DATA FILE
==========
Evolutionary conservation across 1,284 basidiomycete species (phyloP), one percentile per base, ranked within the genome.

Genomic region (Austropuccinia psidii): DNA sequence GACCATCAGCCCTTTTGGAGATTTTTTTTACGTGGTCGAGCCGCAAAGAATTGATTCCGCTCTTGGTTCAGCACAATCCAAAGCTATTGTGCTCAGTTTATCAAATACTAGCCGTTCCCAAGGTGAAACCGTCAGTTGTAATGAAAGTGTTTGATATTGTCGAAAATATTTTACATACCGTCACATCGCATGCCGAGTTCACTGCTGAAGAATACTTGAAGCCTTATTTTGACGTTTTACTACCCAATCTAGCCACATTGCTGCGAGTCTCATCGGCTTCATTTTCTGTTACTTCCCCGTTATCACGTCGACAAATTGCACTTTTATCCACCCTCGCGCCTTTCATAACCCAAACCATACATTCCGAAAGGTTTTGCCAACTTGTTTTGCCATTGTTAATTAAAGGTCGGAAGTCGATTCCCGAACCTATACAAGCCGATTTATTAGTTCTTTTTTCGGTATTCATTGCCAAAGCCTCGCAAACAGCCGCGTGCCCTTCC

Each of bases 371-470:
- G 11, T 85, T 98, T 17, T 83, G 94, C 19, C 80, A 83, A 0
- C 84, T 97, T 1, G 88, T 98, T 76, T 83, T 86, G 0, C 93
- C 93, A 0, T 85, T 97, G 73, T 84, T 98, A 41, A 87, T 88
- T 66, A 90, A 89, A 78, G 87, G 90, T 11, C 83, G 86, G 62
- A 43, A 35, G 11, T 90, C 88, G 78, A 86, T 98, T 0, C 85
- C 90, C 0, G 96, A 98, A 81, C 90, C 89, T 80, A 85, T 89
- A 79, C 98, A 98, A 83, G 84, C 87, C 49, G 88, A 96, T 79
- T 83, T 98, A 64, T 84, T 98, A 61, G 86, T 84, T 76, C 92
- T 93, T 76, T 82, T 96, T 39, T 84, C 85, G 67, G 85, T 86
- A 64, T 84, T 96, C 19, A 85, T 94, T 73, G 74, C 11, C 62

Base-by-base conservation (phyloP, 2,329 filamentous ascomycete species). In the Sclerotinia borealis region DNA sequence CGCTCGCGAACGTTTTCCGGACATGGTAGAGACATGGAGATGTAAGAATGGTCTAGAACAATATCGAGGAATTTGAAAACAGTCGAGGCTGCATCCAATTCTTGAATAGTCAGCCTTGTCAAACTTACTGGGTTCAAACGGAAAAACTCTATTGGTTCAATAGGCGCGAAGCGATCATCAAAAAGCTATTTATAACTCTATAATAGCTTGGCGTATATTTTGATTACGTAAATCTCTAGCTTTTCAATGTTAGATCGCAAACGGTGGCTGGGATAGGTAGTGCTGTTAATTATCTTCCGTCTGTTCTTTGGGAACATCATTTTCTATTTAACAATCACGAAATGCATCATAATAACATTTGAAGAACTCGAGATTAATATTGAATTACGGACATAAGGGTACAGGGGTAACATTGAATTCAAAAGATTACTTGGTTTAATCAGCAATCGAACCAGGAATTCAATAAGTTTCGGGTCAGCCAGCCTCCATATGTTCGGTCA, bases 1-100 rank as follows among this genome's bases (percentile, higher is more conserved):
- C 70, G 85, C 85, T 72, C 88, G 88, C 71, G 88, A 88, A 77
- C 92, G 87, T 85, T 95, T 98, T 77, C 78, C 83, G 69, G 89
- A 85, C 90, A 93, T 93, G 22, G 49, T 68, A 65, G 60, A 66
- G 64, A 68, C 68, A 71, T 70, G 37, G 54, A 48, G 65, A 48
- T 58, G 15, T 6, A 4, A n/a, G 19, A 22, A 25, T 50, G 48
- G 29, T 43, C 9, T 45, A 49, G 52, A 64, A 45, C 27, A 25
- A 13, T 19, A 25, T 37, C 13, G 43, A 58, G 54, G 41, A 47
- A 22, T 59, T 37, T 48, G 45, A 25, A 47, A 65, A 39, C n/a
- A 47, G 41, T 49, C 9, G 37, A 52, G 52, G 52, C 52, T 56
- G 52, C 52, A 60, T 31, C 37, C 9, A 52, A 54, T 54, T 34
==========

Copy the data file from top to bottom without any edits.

Evolutionary conservation across 1,284 basidiomycete species (phyloP), one percentile per base, ranked within the genome.

Genomic region (Austropuccinia psidii): DNA sequence GACCATCAGCCCTTTTGGAGATTTTTTTTACGTGGTCGAGCCGCAAAGAATTGATTCCGCTCTTGGTTCAGCACAATCCAAAGCTATTGTGCTCAGTTTATCAAATACTAGCCGTTCCCAAGGTGAAACCGTCAGTTGTAATGAAAGTGTTTGATATTGTCGAAAATATTTTACATACCGTCACATCGCATGCCGAGTTCACTGCTGAAGAATACTTGAAGCCTTATTTTGACGTTTTACTACCCAATCTAGCCACATTGCTGCGAGTCTCATCGGCTTCATTTTCTGTTACTTCCCCGTTATCACGTCGACAAATTGCACTTTTATCCACCCTCGCGCCTTTCATAACCCAAACCATACATTCCGAAAGGTTTTGCCAACTTGTTTTGCCATTGTTAATTAAAGGTCGGAAGTCGATTCCCGAACCTATACAAGCCGATTTATTAGTTCTTTTTTCGGTATTCATTGCCAAAGCCTCGCAAACAGCCGCGTGCCCTTCC

Each of bases 371-470:
- G 11, T 85, T 98, T 17, T 83, G 94, C 19, C 80, A 83, A 0
- C 84, T 97, T 1, G 88, T 98, T 76, T 83, T 86, G 0, C 93
- C 93, A 0, T 85, T 97, G 73, T 84, T 98, A 41, A 87, T 88
- T 66, A 90, A 89, A 78, G 87, G 90, T 11, C 83, G 86, G 62
- A 43, A 35, G 11, T 90, C 88, G 78, A 86, T 98, T 0, C 85
- C 90, C 0, G 96, A 98, A 81, C 90, C 89, T 80, A 85, T 89
- A 79, C 98, A 98, A 83, G 84, C 87, C 49, G 88, A 96, T 79
- T 83, T 98, A 64, T 84, T 98, A 61, G 86, T 84, T 76, C 92
- T 93, T 76, T 82, T 96, T 39, T 84, C 85, G 67, G 85, T 86
- A 64, T 84, T 96, C 19, A 85, T 94, T 73, G 74, C 11, C 62

Base-by-base conservation (phyloP, 2,329 filamentous ascomycete species). In the Sclerotinia borealis region DNA sequence CGCTCGCGAACGTTTTCCGGACATGGTAGAGACATGGAGATGTAAGAATGGTCTAGAACAATATCGAGGAATTTGAAAACAGTCGAGGCTGCATCCAATTCTTGAATAGTCAGCCTTGTCAAACTTACTGGGTTCAAACGGAAAAACTCTATTGGTTCAATAGGCGCGAAGCGATCATCAAAAAGCTATTTATAACTCTATAATAGCTTGGCGTATATTTTGATTACGTAAATCTCTAGCTTTTCAATGTTAGATCGCAAACGGTGGCTGGGATAGGTAGTGCTGTTAATTATCTTCCGTCTGTTCTTTGGGAACATCATTTTCTATTTAACAATCACGAAATGCATCATAATAACATTTGAAGAACTCGAGATTAATATTGAATTACGGACATAAGGGTACAGGGGTAACATTGAATTCAAAAGATTACTTGGTTTAATCAGCAATCGAACCAGGAATTCAATAAGTTTCGGGTCAGCCAGCCTCCATATGTTCGGTCA, bases 1-100 rank as follows among this genome's bases (percentile, higher is more conserved):
- C 70, G 85, C 85, T 72, C 88, G 88, C 71, G 88, A 88, A 77
- C 92, G 87, T 85, T 95, T 98, T 77, C 78, C 83, G 69, G 89
- A 85, C 90, A 93, T 93, G 22, G 49, T 68, A 65, G 60, A 66
- G 64, A 68, C 68, A 71, T 70, G 37, G 54, A 48, G 65, A 48
- T 58, G 15, T 6, A 4, A n/a, G 19, A 22, A 25, T 50, G 48
- G 29, T 43, C 9, T 45, A 49, G 52, A 64, A 45, C 27, A 25
- A 13, T 19, A 25, T 37, C 13, G 43, A 58, G 54, G 41, A 47
- A 22, T 59, T 37, T 48, G 45, A 25, A 47, A 65, A 39, C n/a
- A 47, G 41, T 49, C 9, G 37, A 52, G 52, G 52, C 52, T 56
- G 52, C 52, A 60, T 31, C 37, C 9, A 52, A 54, T 54, T 34